Encrypted Media Extensions is a new technology to control the playback of protected contents in HTML5. Plugins like Adobe Flash or Microsoft Silverlight have supported DRM for quite some time and are used by streaming services such as Netflix or Amazon Prime currently.
The move towards a plugin-free Web and the rise of HTML5 posed a problem which Google, Microsoft, Netflix and others tried to resolve by proposing Encrypted Media Extensions (EME).
With support from both Google and Microsoft it was clear that EME would be implemented in Google Chrome and Microsoft Internet Explorer. Content Provider such as Netflix are moving away from plugins to a solution that uses Encrypted Media Extensions as well.
Organizations such as Mozilla criticized the use of a proprietary Content Decryption Module that was not described in the specification itself.
This raises a big problem for Mozilla. The organization prefers different approaches to protecting content but since major web browsers and streaming providers are moving ahead with the integration of EME, it is problematic not to implement the feature as well.
Considering that streaming video is highly popular and that major providers such as Amazon, Netflix or Hulu will make use of it in the future, it would prevent Firefox users from accessing those contents in the web browser.
While that is an option, it would likely mean that users would use other browsers for the streaming, and maybe for all other web activities as well.
That's why Mozilla decided to implement the W3C EME specification in Firefox as well. EME will be implemented in Firefox for desktop first, but users are given a choice and the implementation will be different from that in other browsers.
For Mozilla, it is an awkward step considering that the organization promotes an Open Web and that DRM is everything but, especially since a proprietary module is used.
While there is no way around this, Mozilla decided to make this as transparent and open as possible. The organization selected Adobe to provide the CDM, but instead of loading it as a module directly in Firefox, it will be wrapped into an open-source sandbox.
This means that the module does not have access to the user's hard drive or network but only with options to communicate with Firefox "for receiving encrypted data and for displaying the results".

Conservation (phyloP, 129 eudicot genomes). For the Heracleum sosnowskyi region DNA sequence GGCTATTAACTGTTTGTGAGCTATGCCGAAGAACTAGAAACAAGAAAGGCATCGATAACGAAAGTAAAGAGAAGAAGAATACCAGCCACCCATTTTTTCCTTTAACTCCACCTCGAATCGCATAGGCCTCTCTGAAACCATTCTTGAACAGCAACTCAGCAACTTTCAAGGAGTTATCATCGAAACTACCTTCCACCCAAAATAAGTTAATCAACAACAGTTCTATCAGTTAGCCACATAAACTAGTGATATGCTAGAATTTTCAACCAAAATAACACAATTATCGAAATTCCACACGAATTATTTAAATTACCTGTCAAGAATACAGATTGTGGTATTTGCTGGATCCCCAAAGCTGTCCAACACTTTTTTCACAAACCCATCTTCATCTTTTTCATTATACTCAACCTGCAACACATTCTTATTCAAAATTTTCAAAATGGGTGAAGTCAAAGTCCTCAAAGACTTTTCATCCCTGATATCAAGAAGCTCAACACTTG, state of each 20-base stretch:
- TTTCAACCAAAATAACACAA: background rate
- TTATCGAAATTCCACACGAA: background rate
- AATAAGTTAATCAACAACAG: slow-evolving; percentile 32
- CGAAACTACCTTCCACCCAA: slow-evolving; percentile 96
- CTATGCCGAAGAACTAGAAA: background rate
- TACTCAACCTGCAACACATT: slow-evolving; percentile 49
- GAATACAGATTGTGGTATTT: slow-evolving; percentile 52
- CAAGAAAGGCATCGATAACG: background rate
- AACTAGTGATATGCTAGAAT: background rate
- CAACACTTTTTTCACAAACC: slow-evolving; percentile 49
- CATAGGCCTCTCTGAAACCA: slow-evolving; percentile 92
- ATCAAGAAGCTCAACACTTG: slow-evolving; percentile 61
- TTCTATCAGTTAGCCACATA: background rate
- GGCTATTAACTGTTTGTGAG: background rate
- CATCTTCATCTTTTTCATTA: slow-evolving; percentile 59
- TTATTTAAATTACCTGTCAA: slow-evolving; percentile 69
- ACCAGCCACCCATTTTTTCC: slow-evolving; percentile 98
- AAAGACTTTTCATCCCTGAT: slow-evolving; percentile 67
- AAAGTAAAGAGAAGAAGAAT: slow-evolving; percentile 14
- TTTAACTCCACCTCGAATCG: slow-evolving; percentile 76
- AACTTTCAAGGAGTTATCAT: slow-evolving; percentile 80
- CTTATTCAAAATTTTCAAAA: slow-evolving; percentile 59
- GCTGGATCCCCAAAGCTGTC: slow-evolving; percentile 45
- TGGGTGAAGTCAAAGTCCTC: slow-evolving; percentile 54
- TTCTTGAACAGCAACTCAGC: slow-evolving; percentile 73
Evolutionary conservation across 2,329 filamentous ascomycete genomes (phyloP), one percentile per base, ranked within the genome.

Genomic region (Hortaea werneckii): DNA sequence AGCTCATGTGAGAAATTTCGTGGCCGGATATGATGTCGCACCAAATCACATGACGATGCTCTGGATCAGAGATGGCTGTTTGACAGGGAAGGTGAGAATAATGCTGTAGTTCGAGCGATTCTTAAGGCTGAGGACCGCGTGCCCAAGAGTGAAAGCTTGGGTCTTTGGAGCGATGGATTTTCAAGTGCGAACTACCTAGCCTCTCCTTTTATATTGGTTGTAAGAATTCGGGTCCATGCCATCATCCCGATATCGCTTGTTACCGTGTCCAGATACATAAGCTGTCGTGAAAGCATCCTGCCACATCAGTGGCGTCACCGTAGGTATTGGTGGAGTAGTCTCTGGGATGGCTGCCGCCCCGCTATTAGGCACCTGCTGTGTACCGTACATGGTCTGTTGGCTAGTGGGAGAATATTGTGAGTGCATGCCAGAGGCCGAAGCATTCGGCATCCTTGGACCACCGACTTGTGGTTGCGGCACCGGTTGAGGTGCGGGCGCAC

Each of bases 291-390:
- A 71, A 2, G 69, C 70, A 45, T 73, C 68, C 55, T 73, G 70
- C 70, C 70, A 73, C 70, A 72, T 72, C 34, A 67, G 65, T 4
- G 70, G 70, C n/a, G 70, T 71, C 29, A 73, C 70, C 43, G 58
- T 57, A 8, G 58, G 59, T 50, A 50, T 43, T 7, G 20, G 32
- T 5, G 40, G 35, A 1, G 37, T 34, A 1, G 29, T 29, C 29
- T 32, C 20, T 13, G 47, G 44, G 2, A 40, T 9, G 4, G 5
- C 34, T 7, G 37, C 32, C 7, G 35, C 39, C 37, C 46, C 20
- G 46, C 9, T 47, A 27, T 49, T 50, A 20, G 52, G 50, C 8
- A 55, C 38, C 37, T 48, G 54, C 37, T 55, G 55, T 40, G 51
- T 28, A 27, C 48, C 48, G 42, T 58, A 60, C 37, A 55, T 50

The CDM uses fingerprinting to identify systems. This usually means a fingerprint for the computer system. Mozilla's implementation on the other hand creates a unique identifier without revealing information about the underlying system or the user. In addition, that unique identifier is modified across sites.
It is interesting to note that users will be in full control. According to Mozilla, the feature won't activate or run on its own, so that the user is always in control in this regard.
Some users who have commented on Mozilla's official announcement on Mozilla Hacks dislike that Mozilla is giving in and adding this feature to the browser while others have expressed appreciation for the way it is implemented.
Mozilla will release a technical FAQ in the next 24-48 hour period that will answer several questions that users may have about the implementation.
What's your take on this? What would you have done if you were Mozilla?
Update: A blog post on Mozilla.com provides additional information and answers to some questions.
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Ghacks is a technology news blog that was founded in 2005 by Martin Brinkmann. It has since then become one of the most popular tech news sites on the Internet with five authors and regular contributions from freelance writers.